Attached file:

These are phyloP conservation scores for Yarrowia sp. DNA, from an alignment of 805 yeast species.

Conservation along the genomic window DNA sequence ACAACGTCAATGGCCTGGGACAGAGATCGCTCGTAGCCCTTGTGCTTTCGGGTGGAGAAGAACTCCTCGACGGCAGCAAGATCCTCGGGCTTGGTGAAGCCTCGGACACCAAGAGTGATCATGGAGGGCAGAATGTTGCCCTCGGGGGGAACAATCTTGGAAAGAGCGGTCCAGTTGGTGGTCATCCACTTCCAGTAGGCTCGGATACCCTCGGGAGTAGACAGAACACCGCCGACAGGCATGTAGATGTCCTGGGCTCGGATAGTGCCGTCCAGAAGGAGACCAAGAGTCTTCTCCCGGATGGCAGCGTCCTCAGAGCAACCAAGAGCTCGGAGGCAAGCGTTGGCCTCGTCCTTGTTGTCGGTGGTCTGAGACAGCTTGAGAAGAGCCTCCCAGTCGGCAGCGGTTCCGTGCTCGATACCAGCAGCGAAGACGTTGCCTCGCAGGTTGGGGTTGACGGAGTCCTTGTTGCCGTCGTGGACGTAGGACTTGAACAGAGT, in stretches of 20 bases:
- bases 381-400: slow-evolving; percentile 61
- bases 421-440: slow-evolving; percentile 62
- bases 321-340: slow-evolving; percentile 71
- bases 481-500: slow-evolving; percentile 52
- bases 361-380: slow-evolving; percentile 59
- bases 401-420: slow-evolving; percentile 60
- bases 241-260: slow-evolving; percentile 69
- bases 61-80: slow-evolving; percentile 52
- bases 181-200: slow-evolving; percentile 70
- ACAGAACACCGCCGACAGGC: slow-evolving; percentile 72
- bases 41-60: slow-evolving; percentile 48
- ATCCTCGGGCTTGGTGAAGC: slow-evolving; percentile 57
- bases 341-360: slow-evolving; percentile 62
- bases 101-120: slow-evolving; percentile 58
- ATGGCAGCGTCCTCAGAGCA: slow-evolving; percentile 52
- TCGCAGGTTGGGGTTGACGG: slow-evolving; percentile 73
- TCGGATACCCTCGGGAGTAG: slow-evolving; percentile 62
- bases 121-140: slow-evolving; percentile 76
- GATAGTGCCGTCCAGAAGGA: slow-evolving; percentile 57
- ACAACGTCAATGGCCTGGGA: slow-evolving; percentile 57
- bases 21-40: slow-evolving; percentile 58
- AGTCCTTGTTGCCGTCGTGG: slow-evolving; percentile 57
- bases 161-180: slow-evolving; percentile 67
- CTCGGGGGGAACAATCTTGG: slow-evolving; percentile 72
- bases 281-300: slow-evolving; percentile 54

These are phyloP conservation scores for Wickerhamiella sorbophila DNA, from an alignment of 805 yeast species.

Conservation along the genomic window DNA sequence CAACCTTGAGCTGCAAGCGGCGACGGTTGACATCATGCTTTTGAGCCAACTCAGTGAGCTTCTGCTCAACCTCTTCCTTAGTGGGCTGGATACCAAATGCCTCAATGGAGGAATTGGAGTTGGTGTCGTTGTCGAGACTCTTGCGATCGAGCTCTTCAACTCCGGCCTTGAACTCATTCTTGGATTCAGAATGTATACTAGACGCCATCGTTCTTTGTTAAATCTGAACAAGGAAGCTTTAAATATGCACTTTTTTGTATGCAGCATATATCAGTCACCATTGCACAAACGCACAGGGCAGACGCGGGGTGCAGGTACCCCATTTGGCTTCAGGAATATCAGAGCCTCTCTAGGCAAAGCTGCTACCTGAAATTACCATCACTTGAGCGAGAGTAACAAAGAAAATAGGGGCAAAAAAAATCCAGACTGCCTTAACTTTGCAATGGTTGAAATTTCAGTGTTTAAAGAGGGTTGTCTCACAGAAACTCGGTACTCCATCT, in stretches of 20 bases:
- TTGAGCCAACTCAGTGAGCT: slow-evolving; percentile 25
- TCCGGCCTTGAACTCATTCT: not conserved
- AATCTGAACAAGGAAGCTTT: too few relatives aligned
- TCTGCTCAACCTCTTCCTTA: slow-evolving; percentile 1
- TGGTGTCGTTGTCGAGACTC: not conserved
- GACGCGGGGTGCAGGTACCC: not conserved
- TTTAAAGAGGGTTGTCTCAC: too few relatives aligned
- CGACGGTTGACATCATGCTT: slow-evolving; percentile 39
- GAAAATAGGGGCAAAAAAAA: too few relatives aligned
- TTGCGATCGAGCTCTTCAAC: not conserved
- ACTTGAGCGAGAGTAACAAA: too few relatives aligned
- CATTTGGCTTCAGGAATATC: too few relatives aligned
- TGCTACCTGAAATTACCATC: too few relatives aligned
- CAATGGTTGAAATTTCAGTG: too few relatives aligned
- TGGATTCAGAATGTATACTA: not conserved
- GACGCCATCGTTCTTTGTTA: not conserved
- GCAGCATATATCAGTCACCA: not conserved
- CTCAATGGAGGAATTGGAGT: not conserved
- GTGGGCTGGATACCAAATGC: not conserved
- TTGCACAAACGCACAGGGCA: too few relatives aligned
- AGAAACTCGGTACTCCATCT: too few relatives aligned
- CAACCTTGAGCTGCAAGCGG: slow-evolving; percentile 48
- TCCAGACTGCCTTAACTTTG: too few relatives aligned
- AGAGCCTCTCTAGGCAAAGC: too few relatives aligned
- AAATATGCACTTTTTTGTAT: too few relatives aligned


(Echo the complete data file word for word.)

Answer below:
These are phyloP conservation scores for Yarrowia sp. DNA, from an alignment of 805 yeast species.

Conservation along the genomic window DNA sequence ACAACGTCAATGGCCTGGGACAGAGATCGCTCGTAGCCCTTGTGCTTTCGGGTGGAGAAGAACTCCTCGACGGCAGCAAGATCCTCGGGCTTGGTGAAGCCTCGGACACCAAGAGTGATCATGGAGGGCAGAATGTTGCCCTCGGGGGGAACAATCTTGGAAAGAGCGGTCCAGTTGGTGGTCATCCACTTCCAGTAGGCTCGGATACCCTCGGGAGTAGACAGAACACCGCCGACAGGCATGTAGATGTCCTGGGCTCGGATAGTGCCGTCCAGAAGGAGACCAAGAGTCTTCTCCCGGATGGCAGCGTCCTCAGAGCAACCAAGAGCTCGGAGGCAAGCGTTGGCCTCGTCCTTGTTGTCGGTGGTCTGAGACAGCTTGAGAAGAGCCTCCCAGTCGGCAGCGGTTCCGTGCTCGATACCAGCAGCGAAGACGTTGCCTCGCAGGTTGGGGTTGACGGAGTCCTTGTTGCCGTCGTGGACGTAGGACTTGAACAGAGT, in stretches of 20 bases:
- bases 381-400: slow-evolving; percentile 61
- bases 421-440: slow-evolving; percentile 62
- bases 321-340: slow-evolving; percentile 71
- bases 481-500: slow-evolving; percentile 52
- bases 361-380: slow-evolving; percentile 59
- bases 401-420: slow-evolving; percentile 60
- bases 241-260: slow-evolving; percentile 69
- bases 61-80: slow-evolving; percentile 52
- bases 181-200: slow-evolving; percentile 70
- ACAGAACACCGCCGACAGGC: slow-evolving; percentile 72
- bases 41-60: slow-evolving; percentile 48
- ATCCTCGGGCTTGGTGAAGC: slow-evolving; percentile 57
- bases 341-360: slow-evolving; percentile 62
- bases 101-120: slow-evolving; percentile 58
- ATGGCAGCGTCCTCAGAGCA: slow-evolving; percentile 52
- TCGCAGGTTGGGGTTGACGG: slow-evolving; percentile 73
- TCGGATACCCTCGGGAGTAG: slow-evolving; percentile 62
- bases 121-140: slow-evolving; percentile 76
- GATAGTGCCGTCCAGAAGGA: slow-evolving; percentile 57
- ACAACGTCAATGGCCTGGGA: slow-evolving; percentile 57
- bases 21-40: slow-evolving; percentile 58
- AGTCCTTGTTGCCGTCGTGG: slow-evolving; percentile 57
- bases 161-180: slow-evolving; percentile 67
- CTCGGGGGGAACAATCTTGG: slow-evolving; percentile 72
- bases 281-300: slow-evolving; percentile 54

These are phyloP conservation scores for Wickerhamiella sorbophila DNA, from an alignment of 805 yeast species.

Conservation along the genomic window DNA sequence CAACCTTGAGCTGCAAGCGGCGACGGTTGACATCATGCTTTTGAGCCAACTCAGTGAGCTTCTGCTCAACCTCTTCCTTAGTGGGCTGGATACCAAATGCCTCAATGGAGGAATTGGAGTTGGTGTCGTTGTCGAGACTCTTGCGATCGAGCTCTTCAACTCCGGCCTTGAACTCATTCTTGGATTCAGAATGTATACTAGACGCCATCGTTCTTTGTTAAATCTGAACAAGGAAGCTTTAAATATGCACTTTTTTGTATGCAGCATATATCAGTCACCATTGCACAAACGCACAGGGCAGACGCGGGGTGCAGGTACCCCATTTGGCTTCAGGAATATCAGAGCCTCTCTAGGCAAAGCTGCTACCTGAAATTACCATCACTTGAGCGAGAGTAACAAAGAAAATAGGGGCAAAAAAAATCCAGACTGCCTTAACTTTGCAATGGTTGAAATTTCAGTGTTTAAAGAGGGTTGTCTCACAGAAACTCGGTACTCCATCT, in stretches of 20 bases:
- TTGAGCCAACTCAGTGAGCT: slow-evolving; percentile 25
- TCCGGCCTTGAACTCATTCT: not conserved
- AATCTGAACAAGGAAGCTTT: too few relatives aligned
- TCTGCTCAACCTCTTCCTTA: slow-evolving; percentile 1
- TGGTGTCGTTGTCGAGACTC: not conserved
- GACGCGGGGTGCAGGTACCC: not conserved
- TTTAAAGAGGGTTGTCTCAC: too few relatives aligned
- CGACGGTTGACATCATGCTT: slow-evolving; percentile 39
- GAAAATAGGGGCAAAAAAAA: too few relatives aligned
- TTGCGATCGAGCTCTTCAAC: not conserved
- ACTTGAGCGAGAGTAACAAA: too few relatives aligned
- CATTTGGCTTCAGGAATATC: too few relatives aligned
- TGCTACCTGAAATTACCATC: too few relatives aligned
- CAATGGTTGAAATTTCAGTG: too few relatives aligned
- TGGATTCAGAATGTATACTA: not conserved
- GACGCCATCGTTCTTTGTTA: not conserved
- GCAGCATATATCAGTCACCA: not conserved
- CTCAATGGAGGAATTGGAGT: not conserved
- GTGGGCTGGATACCAAATGC: not conserved
- TTGCACAAACGCACAGGGCA: too few relatives aligned
- AGAAACTCGGTACTCCATCT: too few relatives aligned
- CAACCTTGAGCTGCAAGCGG: slow-evolving; percentile 48
- TCCAGACTGCCTTAACTTTG: too few relatives aligned
- AGAGCCTCTCTAGGCAAAGC: too few relatives aligned
- AAATATGCACTTTTTTGTAT: too few relatives aligned